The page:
Are Your Eyelashes the (Scientifically) Perfect Length?

Maybe long, luxurious lashes aren’t as ideal as we thought.

close-up-woman-eye
Photo by Peter Cade/Getty Images

Add this to your list of bizarre beauty standards—the ideal eyelash length is apparently one-third the width of your eye, at least according to researchers at the Georgia Institute of Technology. For a study published in The Royal Society researchers looked at 22 species of mammals—ranging from humans to hedgehogs—to determine that this was the optimal length because it prevented dryness and protected eyes from tiny particles and debris.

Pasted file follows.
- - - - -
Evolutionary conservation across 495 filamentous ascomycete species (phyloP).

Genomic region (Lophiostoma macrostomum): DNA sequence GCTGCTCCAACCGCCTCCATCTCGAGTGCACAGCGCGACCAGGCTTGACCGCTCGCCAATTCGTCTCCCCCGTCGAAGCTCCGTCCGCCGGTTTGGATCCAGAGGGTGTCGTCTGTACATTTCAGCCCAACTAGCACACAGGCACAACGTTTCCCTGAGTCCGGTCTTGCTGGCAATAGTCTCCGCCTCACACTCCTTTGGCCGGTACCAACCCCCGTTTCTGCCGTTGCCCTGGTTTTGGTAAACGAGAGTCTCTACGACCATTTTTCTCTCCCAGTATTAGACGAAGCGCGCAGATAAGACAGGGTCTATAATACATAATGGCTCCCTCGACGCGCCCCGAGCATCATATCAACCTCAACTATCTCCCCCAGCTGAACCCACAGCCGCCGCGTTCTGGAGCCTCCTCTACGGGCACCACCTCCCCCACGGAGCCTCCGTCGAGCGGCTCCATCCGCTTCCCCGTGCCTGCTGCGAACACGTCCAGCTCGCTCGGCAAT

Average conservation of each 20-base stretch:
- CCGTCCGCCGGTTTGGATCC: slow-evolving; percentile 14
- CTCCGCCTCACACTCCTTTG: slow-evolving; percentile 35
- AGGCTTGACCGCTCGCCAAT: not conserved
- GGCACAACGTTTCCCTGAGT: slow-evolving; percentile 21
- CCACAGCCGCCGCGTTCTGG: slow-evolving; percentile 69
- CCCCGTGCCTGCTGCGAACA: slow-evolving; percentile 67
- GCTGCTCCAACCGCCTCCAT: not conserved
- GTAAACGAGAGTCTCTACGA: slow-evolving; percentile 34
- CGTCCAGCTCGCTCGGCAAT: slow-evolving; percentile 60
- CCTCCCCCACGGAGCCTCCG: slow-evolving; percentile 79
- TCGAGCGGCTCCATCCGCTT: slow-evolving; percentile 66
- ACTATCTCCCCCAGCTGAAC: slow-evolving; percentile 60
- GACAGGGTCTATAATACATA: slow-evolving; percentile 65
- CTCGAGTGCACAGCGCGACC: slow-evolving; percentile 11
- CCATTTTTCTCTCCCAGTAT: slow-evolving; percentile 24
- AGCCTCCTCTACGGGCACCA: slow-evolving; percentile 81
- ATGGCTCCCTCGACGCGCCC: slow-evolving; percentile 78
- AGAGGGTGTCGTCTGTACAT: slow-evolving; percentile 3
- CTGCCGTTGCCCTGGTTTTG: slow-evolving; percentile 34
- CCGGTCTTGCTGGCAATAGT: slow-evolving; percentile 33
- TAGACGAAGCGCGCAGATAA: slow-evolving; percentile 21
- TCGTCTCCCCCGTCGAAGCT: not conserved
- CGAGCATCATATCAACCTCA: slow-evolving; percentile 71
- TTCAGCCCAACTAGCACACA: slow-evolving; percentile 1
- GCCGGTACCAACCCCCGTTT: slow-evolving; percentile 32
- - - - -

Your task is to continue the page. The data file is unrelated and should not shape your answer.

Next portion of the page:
While thick, long lashes might your secret flirting weapon, they may be scientifically harmful to your eye—especially if you’ve made a habit of wearing fake lashes for a more dramatic look. For the study, scientists created a machine that replicated an adult eye as air flowed toward it. As lashes grew longer, they created a cylinder effect above the cornea and air moved into the eye faster, collecting dust and causing dryness. Shorter eyelashes didn’t have such an adverse effect. However, for those with sparse lashes, fake lashes might be a safe, protective option.

“Even if they’re not the correct length, more eyelashes are always better than less,” researcher Alexander Alexeev said in a statement. But if they extend too far past one-third the width of your eye, batting your eyelashes might turn into furiously blinking away dust.